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Original research
Firstline a direct aspiration first pass technique versus firstline stent retriever for acute basilar artery occlusion: a systematic review and meta-analysis
  1. Gengfan Ye1,2,
  2. Jun Lu1,
  3. Peng Qi1,
  4. Xiaoliang Yin1,2,
  5. Lijun Wang1,
  6. Daming Wang1,2
  1. 1 Department of Neurosurgery, Beijing Hospital, National Center of Gerontology, Beijing, China
  2. 2 Graduate School of Peking Union Medical College, Beijing, China
  1. Correspondence to Dr Daming Wang, National Center of Gerontology, Beijing Hospital, Beijing 100730, China; bjyyswwdm{at}hotmail.com

Abstract

Introduction Acute basilar artery occlusion (BAO) can result in extremely high disability and mortality. Stent retrievers (SRs) can achieve a high recanalization rate for BAO, therefore improving favorable outcomes. However, the efficacy of a direct aspiration first pass technique (ADAPT) to treat BAO is unclear. Our aim was to compare the efficacy and safety of firstline ADAPT with that of firstline SR for patients with acute BAO.

Methods Three databases were systematically searched for literature reporting outcomes on thrombectomy for acute BAO with both firstline ADAPT and firstline SR. The modified Newcastle–Ottawa scale was applied to assess bias risk. The random effects model was used.

Results Of 50 articles, 5 cohort studies (2 prospective and 3 retrospective) were included in our research. 193 cases were treated with firstline ADAPT and 283 cases received firstline SR. Successful recanalization rate was significantly higher in the firstline ADAPT group (OR=2.0, 95% CI 1.1 to 3.5). Procedure time (mean difference=−27.6 min, 95% CI −51.0 to −4.3) and the incidence of new territory embolic event (OR=0.2, 95% CI 0.05 to 0.83) was significantly less in the firstline ADAPT group. No significant difference was observed between the firstline ADAPT and firstline SR groups for rate of complete recanalization, rescue therapy, any hemorrhagic complication, favorable outcomes, or mortality at 90 days.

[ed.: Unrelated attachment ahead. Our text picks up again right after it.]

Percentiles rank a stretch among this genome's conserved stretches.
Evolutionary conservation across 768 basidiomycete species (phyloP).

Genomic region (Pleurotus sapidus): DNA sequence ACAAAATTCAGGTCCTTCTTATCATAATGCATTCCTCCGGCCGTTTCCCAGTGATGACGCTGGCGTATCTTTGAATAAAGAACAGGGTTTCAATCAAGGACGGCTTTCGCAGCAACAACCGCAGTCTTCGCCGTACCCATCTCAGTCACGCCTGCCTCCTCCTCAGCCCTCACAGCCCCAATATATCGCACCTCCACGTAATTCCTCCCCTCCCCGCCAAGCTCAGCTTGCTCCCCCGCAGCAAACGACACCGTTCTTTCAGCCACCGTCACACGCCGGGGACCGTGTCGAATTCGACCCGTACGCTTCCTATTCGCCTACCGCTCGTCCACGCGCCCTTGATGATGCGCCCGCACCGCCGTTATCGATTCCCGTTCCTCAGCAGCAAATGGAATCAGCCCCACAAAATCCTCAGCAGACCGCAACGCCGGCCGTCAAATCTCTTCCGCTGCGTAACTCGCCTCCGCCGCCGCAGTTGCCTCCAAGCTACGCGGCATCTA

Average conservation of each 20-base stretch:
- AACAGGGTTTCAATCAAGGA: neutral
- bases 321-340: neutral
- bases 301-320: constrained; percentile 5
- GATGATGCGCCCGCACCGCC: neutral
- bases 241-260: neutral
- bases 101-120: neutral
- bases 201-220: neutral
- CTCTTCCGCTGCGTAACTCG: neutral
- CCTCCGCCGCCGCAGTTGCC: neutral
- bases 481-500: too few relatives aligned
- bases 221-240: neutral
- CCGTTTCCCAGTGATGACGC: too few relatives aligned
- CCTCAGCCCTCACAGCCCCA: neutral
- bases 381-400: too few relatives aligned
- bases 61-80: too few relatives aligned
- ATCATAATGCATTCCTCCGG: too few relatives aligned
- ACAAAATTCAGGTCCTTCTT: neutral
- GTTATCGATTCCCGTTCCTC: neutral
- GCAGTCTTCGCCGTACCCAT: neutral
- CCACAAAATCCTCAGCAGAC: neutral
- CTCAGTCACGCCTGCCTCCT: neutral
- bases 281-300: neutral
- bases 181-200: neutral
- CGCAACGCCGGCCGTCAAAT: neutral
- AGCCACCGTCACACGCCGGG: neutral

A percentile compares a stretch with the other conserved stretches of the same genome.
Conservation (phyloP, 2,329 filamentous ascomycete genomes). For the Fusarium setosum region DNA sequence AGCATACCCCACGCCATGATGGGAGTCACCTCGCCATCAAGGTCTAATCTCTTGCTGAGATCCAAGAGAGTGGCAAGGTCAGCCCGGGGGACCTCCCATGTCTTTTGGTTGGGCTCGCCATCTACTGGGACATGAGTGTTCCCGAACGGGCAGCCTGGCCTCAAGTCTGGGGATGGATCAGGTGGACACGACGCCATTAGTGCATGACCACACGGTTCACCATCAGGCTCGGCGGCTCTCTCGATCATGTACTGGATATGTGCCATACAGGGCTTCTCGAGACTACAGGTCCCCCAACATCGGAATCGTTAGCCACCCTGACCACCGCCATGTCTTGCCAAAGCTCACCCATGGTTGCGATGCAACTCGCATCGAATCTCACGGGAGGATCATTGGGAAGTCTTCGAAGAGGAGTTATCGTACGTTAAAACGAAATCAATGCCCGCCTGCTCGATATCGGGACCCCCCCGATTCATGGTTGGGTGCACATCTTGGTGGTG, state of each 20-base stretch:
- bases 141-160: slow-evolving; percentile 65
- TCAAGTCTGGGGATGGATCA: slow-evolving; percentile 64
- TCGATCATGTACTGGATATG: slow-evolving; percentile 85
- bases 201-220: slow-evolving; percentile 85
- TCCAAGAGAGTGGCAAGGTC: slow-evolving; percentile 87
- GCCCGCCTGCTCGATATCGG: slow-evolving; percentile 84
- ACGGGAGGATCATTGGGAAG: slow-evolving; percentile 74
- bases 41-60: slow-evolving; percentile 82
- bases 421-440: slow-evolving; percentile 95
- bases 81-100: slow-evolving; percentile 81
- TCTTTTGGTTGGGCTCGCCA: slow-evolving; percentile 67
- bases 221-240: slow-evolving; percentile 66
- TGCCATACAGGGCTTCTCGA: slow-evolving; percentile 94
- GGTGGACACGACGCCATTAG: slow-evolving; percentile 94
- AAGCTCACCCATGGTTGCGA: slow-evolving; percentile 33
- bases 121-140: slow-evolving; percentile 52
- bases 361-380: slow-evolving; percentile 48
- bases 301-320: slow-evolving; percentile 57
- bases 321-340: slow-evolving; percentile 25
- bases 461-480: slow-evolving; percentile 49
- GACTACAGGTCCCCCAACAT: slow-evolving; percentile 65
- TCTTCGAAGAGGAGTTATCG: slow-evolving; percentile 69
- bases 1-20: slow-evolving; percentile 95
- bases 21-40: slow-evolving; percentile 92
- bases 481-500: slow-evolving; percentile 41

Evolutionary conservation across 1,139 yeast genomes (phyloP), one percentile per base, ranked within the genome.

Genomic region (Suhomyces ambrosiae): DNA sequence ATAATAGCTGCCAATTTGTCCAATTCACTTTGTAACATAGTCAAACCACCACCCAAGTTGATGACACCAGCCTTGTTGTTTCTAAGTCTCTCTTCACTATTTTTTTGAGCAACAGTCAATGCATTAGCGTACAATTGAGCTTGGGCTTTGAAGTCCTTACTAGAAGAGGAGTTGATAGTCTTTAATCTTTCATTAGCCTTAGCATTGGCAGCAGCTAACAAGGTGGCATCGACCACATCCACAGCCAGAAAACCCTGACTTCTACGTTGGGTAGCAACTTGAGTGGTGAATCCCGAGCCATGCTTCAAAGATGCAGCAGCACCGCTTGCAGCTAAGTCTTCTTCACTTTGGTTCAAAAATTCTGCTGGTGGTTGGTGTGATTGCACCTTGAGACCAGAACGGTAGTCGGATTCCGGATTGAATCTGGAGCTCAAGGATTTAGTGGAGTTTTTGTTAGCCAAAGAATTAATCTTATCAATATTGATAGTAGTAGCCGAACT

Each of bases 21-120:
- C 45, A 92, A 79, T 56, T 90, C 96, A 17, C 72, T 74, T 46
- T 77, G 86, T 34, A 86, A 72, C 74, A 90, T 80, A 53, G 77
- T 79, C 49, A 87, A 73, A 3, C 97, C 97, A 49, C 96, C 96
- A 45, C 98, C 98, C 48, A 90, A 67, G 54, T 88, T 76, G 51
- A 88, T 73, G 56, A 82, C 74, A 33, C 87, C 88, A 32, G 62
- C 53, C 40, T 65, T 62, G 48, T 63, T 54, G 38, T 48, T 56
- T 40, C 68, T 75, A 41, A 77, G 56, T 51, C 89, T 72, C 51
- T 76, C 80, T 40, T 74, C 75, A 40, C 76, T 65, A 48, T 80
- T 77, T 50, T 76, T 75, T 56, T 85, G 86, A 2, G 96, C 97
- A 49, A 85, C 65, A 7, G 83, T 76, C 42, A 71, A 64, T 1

Conclusions Our meta-analysis suggested that for patients with acute BAO, firstline ADAPT might achieve higher and faster recanalization, comparable neurological improvement and safety compared with firstline SR. Further studies are needed to confirm these results.

  • thrombectomy
  • stroke
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Footnotes

  • Contributors GY designed the study, performed the literature search and selection, extracted and analyzed the data, and wrote and revised the manuscript. JL performed the literature search and selection, extracted the data, and revised the manuscript. PQ performed the literature search and selection, and revised the manuscript. XY and LW analyzed the data and revised the manuscript. DW designed the study, monitored the study inclusion and data extraction, and revised the manuscript. He is the guarantor.

  • Funding The authors have not declared a specific grant for this research from any funding agency in the public, commercial, or not-for-profit sectors.

  • Competing interests None declared.

  • Patient consent Not required.

  • Provenance and peer review Not commissioned; externally peer reviewed.

  • Data sharing statement All data are available in the manuscript.

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